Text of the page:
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Book a fale holiday in Samoa for your off-island visitors

Pago Pago, AMERICAN SAMOA — If your visitors from off-island plan to spend a few days in beautiful Samoa, swimming in waterfalls, hiking up mountains, kayaking the sea, surfing the waves and snorkeling the waters, they will need to find somewhere to lie down and refresh for the next day in paradise.

“Samoa has many beautiful resorts and hotels on offer, or they can experience the unique pleasure of staying in a fale,” says the Samoa Tourism Authority.

Staying in fale accommodation is the perfect way to experience fa’a Samoa — the Samoan way of life — as Samoans have for thousands of years.

“This laid-back style of accommodation gets you as close to the ocean as it is possible to lay down your head and means that the soundtrack to your sleep is the hush of the ocean and not only is a fale an experience that should not be missed, it’s more often than not a budget-friendly option, with reasonable prices and often dinner and breakfast included.”

There are many accommodation providers that offer fale or fale-style accommodation, from fully enclosed fales with windows in Manono Island of Litia Sini, or completely traditional structures with nothing between the visitor and the ocean view but a mosquito net and optional pull-down woven blinds, like the ones at Lalomanu or Namu’a.

Other resorts have taken the fale concept a bit further and added solid walls (on some, if not all, sides of the building) and air conditioning – not an unpleasant modern addition for those not used to Samoa’s warm climate – and a sturdy tin roof.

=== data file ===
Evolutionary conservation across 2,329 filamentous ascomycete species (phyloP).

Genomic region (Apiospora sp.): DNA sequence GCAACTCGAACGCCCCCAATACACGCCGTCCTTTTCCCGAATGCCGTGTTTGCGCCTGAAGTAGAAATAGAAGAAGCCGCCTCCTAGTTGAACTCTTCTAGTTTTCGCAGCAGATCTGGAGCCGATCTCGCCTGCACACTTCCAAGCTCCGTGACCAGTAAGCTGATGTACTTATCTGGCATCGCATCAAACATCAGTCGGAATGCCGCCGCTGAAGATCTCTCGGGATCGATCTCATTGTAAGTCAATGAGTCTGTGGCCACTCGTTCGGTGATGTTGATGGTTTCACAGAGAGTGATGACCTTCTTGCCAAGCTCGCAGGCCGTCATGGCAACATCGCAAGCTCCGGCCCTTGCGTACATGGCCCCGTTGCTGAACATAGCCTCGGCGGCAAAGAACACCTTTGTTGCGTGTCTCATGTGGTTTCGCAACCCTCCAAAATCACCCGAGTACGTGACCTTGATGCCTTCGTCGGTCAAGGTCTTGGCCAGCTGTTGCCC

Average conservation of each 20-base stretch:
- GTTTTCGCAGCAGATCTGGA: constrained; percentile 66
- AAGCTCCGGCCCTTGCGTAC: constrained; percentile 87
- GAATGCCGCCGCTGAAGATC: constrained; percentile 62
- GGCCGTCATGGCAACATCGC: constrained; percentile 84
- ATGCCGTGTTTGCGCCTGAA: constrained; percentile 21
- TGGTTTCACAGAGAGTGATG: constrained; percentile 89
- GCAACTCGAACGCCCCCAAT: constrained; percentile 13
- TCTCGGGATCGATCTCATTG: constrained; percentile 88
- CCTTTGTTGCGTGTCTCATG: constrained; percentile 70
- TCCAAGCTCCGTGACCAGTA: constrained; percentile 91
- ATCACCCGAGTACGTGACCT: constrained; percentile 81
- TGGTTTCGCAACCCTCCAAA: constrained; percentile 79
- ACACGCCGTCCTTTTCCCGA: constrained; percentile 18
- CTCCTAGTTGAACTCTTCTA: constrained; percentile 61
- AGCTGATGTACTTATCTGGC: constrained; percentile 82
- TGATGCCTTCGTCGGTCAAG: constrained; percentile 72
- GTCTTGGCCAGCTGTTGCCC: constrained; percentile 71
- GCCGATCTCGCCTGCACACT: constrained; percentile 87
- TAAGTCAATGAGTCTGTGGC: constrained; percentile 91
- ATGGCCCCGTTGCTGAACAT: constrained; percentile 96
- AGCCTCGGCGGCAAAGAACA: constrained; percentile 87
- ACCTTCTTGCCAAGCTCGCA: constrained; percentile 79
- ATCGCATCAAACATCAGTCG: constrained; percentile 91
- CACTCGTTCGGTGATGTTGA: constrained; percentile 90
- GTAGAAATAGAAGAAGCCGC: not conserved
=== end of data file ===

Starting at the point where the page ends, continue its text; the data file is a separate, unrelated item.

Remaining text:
Give your visitors a copy of this handy reference compiled by the STA and be sure to tell them to pack their mosquito spray and sunscreen:

What is a fale?

Fale is the Samoan word for house of any size. Traditionally, a Samoan fale is an oval or circular shape, has a domed, thatched roof held up with wooden poles and has no permanent walls. Roll-down blinds, called pola, surrounded the structure.

Who builds fales?

Fales were traditionally constructed by tufuga fau fale, or master craftsmen, who were also the architects. The building of a fale was considered an art form and was a large task involving an entire family or village, from cutting the timber to preparing the foundations. 

Who lives in fales?

In Samoa, many locals still reside in traditional fales, which visitors will see when they enter any small village. Today’s fales are built using a range of materials, including sturdy tin roofs that replace coconut fibre thatching and concrete that replaced coral, sand and soil floors.

How big are fales?

There are many sizes of fales, depending on their purpose.

A fale tele, or big house, is used within a village as a meeting house for chiefs, for family gatherings and for ceremonies such as funerals. It's normally sited in a prominent position within the village. 

The afolau is a longer oval (also called a long house) that is normally used as a family home or guest house.

Another long fale is the faleo'o, or small house, which is traditionally located at  the back of the main house. Nowadays, a faleo'o is often used as a beach fale for tourists, but in times gone by they were used as an extra space to retire to during the hottest part of the day, or for guests to stay in. 

Finally the tunoa or umukuka is the all-important cook, or umu (oven) house. There's nothing grandiose about this building, often little more than a shelter on poles to protect the oven or a lean-to, but it serves an important role.


The Samoa Ports Authority (SPA) has confirmed that there will be 6 cruise ships scheduled to visit Matautu Wharf in January and February, with hundreds of visitors and tourists.

The Authority also expects to receive more cruise ships after February.